cultural festival

An artist lauded by the Pope explains why Indian and Italian puppetry share the same spirit

Puppeteer Brune Leone travels the world, staging performances that tackle universal themes.

Italian puppeteer Bruno Leone is an artist whom Pope Francis has personally thanked “for bringing joy to a dark world”. Leone is credited with single-handedly rescuing the Neapolitan street tradition of Pulcinella puppetry, which is known as guarattelle in Italy, from extinction in the 1970s. He gave up architecture to become a puppeteer and to contribute his talent to traditional Neapolitan theatre.

He has delighted children for years with his innovative plays in which the traditional Neapolitan Pulcinella character meets faraway cultures and personalities. Some of his most well-known productions deal with major themes of great art, such as war, betrayal, power and love. A respected ambassador, maestro and teacher, he is one of the few who continue to promote and practice this particular tradition of puppetry. caught up with him during his recent performance at the Kathakar International Storytellers Festival in Delhi.

Tell us how your journey began.
I met my teacher Nunzio Zampella in 1978, after he had sold his puppets and his little theatre at the Scuola del Piccolo in Milan. [Zampella was a legendary puppeteer of the Neapolitan puppetry tradition.] In the first few months of 1979, I became his student and by September, I convinced him to resume the activity with theatre and puppets that I built based on his model. In this way, the art did not disappear. Further, with the experience of time, I understood that everything I had learned from my teacher represented a base – almost a language – to be able to develop any theme or topic I wanted to face.

Puppet theatre is a unique form of storytelling. What makes it so interesting?
Puppet theatre is unique as it allows one to tackle complex issues in a very direct way. By applying poor and synthetic means, it helps to unveil and dissolve deception and mystification. This art is timeless. It is a form of language that, if well understood, can help us face the future with greater serenity. Being able to laugh – even at our troubles and the problems that distress us – can help us deal with them. In this sense, my journey continues. This is the engine that makes me travel the world to understand that we are all brothers, even if we live far away and speak different languages. Those who rejoice in these shows teach me this lesson. The language of puppets, thus, is a language common to all the cultures of the world.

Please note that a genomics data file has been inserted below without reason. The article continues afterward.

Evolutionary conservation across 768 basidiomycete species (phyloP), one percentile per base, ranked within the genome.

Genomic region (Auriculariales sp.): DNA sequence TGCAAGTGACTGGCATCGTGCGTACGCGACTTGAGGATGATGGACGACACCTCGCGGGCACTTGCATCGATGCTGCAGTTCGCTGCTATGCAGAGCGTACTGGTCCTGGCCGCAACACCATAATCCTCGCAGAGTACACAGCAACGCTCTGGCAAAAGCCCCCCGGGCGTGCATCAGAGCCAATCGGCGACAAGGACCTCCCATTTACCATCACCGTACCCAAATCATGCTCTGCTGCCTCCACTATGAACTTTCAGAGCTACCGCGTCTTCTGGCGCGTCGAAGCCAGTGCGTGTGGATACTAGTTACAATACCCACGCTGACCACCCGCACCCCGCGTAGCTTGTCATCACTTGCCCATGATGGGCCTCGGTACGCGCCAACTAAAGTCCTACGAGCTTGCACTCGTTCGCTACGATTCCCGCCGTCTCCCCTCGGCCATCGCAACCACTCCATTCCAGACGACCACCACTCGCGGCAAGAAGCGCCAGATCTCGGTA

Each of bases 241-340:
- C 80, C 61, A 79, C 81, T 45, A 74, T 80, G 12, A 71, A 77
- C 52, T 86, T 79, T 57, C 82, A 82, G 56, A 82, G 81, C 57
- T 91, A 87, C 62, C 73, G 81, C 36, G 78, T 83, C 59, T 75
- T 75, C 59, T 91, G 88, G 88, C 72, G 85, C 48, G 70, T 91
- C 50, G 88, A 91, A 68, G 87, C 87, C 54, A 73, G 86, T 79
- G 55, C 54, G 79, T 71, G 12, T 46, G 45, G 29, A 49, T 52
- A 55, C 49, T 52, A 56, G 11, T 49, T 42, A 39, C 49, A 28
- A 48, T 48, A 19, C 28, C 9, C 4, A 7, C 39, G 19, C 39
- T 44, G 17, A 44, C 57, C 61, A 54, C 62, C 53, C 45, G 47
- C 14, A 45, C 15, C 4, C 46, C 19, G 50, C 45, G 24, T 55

Can you talk about your productions over the years?
Pulcinella and the French Revolution was created in 1989 to celebrate 200 years of the French Revolution and 10 years of my puppeteer activity. It highlighted Pulcinella’s ability to go through all phases of history, adapting and remaining true to himself. The Tale of the Poet and Pulcinella is a tribute to [Spanish poet and playwright] Federico Garcia Lorca because in his work, the relationship between avant-garde and popular traditions is very strong. Pulcinella and St Gennaro is a show that comes to terms with Neapolitan popular culture, where being religious is interpreted in a very particular way. Furthermore, the story of San Gennaro is truly fantastic. [San Gennaro (272-305 CE) was a bishop and martyr. He is the patron saint of Naples, and an annual feast is celebrated in his honour in the city.]

Pulcinella in Palestine deals with the theme of war in the Middle East. The central part of the show is the improper use of the Bible, and how everyone seeks justification for their violence. It was performed several times for the Palestinian community in Naples. But in Palestine, I preferred to do the classic show of the guarattelle. I did not feel able to give lessons to those who suffer.

What was your experience of the Indian puppet tradition? Do you see any parallels between it and the Italian art form?
I find many points of contact between Indian traditions and some popular forms, especially of southern Italy, and I found the same spirit even if with different forms. Even the reactions of the Indian public – particularly of the children – were very similar to those I see in Italy, especially in Naples. Further, there are similarities in the rhythms and sounds. It is natural to think of a common origin that is lost in the mists of time.

Do you envision a cross-cultural collaboration between the two in the future?
We do not know what the future offers us. Anurupa Roy, a puppet artist from New Delhi, came to Naples for three months in 2001 to study and deepen her art. She came to the festival and told me about a possible collaboration in the future with the idea of ​​creating a school. I am in India now for the second time – a sign that my work is liked – and who knows if there will be a third.

What are some of your upcoming projects?
I think I will continue to carry around this art of guarattelle and devote myself to helping the new generation of puppeteers in developing and spreading their work. Together with them, I will try to understand the possible developments of this art.

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